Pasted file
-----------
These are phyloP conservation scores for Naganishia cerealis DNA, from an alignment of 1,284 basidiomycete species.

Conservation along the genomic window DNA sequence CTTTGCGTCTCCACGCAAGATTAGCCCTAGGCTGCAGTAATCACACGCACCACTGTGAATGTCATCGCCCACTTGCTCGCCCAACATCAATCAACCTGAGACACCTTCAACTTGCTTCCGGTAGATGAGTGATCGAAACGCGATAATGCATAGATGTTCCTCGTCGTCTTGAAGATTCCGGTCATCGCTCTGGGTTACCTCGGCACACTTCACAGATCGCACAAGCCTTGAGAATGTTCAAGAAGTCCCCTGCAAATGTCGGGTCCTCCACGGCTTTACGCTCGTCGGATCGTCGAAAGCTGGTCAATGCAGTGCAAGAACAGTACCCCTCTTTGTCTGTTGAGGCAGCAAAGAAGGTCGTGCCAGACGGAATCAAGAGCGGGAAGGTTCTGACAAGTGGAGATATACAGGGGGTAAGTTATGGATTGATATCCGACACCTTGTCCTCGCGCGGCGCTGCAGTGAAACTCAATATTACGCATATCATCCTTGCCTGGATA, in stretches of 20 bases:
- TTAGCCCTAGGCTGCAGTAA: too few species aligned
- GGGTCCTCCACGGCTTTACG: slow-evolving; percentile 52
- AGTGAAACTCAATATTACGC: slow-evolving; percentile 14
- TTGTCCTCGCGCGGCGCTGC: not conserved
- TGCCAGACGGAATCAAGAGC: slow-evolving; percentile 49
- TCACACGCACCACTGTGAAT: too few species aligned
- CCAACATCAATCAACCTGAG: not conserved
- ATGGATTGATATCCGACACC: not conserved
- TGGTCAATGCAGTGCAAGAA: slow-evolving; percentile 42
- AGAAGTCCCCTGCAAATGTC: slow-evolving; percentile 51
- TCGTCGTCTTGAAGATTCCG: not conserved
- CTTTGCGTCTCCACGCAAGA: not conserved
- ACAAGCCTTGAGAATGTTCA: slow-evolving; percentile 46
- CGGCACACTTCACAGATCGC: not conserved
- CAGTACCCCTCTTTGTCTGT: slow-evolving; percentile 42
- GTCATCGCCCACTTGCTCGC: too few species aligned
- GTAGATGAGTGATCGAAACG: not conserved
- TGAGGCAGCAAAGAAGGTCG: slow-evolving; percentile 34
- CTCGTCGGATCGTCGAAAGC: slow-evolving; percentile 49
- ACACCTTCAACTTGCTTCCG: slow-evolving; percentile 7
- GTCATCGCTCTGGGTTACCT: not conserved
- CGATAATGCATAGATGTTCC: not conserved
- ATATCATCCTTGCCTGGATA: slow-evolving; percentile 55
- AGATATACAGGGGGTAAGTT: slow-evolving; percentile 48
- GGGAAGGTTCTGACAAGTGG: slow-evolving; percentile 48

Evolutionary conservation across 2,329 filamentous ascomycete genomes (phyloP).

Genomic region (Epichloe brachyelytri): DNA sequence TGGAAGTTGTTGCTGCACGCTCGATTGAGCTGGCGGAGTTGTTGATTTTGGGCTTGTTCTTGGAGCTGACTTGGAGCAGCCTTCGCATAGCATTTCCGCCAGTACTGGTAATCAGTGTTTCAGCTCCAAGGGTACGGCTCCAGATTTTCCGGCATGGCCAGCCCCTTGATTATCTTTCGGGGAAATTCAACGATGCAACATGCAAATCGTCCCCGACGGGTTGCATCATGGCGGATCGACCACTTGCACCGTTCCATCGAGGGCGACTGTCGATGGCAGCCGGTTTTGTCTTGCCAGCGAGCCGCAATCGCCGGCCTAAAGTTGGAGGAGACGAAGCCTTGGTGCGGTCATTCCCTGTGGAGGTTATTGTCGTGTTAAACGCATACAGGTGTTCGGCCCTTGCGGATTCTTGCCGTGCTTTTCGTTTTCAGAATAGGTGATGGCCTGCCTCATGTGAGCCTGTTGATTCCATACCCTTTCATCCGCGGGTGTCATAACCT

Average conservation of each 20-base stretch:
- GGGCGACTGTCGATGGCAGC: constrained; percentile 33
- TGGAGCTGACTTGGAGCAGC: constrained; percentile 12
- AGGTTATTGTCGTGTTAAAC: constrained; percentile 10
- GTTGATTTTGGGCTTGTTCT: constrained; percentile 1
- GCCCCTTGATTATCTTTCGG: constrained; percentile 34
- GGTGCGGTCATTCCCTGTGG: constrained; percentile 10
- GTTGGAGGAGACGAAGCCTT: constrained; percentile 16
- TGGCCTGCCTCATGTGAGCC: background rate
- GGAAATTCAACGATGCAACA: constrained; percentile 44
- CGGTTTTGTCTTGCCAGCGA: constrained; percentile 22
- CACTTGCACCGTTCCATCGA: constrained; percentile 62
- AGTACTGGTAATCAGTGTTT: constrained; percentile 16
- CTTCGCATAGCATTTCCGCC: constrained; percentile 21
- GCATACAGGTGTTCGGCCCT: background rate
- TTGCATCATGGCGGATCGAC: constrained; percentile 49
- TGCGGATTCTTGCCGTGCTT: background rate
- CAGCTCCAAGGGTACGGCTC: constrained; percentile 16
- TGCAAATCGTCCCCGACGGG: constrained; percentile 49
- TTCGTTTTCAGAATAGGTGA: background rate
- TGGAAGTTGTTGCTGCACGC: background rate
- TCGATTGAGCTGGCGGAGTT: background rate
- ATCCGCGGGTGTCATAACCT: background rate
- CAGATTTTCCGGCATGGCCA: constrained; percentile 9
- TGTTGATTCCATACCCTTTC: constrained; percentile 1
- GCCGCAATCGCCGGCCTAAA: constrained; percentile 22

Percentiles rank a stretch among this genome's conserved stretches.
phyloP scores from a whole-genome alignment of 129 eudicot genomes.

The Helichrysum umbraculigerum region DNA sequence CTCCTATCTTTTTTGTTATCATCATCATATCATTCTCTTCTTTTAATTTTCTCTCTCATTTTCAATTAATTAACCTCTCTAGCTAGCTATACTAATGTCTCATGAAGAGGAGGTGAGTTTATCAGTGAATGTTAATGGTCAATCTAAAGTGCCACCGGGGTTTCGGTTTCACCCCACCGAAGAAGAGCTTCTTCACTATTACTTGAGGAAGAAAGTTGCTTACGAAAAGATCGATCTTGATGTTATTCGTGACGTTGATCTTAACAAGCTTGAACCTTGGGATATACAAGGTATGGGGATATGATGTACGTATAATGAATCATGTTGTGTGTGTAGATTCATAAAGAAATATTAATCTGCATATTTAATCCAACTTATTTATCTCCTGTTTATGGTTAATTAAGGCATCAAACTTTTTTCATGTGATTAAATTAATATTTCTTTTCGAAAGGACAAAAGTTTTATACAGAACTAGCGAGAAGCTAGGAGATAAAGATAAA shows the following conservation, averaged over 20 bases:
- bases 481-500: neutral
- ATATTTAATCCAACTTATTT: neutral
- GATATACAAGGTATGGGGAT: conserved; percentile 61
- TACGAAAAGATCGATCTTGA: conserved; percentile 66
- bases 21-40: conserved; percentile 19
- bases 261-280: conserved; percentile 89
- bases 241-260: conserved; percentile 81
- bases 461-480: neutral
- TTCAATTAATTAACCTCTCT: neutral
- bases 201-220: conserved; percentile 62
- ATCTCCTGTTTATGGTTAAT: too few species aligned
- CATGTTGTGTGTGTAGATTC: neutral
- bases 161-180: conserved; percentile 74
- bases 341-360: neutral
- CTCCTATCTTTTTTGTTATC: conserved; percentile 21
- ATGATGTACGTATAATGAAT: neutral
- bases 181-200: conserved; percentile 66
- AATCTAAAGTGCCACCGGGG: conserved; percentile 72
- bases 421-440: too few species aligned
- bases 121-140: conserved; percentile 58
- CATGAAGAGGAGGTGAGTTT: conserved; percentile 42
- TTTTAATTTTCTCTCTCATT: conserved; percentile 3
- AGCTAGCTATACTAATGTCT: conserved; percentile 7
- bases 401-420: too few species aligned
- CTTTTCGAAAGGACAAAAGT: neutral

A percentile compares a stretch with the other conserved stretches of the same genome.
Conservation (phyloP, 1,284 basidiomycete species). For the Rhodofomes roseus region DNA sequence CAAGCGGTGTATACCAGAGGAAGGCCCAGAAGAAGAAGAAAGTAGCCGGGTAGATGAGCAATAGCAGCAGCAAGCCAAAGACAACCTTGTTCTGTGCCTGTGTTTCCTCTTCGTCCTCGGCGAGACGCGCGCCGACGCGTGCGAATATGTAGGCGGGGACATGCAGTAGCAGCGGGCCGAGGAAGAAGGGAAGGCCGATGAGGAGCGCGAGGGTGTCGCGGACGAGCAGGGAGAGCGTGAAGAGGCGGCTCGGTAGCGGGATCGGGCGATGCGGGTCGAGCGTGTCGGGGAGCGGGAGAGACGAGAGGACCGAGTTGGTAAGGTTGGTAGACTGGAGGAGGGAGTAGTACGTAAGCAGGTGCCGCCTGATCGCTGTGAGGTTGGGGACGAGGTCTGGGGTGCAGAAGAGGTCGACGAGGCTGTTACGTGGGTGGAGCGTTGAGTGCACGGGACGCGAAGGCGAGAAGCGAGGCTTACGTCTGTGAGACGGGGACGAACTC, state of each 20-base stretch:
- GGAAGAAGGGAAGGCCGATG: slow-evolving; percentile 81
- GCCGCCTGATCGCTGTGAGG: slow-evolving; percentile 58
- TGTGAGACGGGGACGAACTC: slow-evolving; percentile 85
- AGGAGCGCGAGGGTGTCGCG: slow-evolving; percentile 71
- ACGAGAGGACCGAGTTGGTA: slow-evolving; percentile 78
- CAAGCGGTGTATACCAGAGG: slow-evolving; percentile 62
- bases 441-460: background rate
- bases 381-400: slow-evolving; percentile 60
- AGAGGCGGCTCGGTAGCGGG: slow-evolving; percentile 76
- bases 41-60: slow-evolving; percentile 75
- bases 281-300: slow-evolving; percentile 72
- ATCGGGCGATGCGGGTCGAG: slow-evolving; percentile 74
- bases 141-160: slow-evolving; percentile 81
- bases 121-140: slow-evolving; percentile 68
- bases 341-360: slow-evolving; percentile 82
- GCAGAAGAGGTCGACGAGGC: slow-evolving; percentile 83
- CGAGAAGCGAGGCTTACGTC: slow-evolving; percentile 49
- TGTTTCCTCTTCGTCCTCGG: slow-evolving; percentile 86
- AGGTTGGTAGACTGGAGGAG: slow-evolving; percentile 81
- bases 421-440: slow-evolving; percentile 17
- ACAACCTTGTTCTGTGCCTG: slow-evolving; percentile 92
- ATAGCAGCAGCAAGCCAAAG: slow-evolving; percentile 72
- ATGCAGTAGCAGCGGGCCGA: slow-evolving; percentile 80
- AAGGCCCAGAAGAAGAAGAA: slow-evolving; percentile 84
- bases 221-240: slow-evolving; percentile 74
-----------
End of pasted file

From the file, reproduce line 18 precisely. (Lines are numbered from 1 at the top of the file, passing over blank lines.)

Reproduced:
- GTCATCGCCCACTTGCTCGC: too few species aligned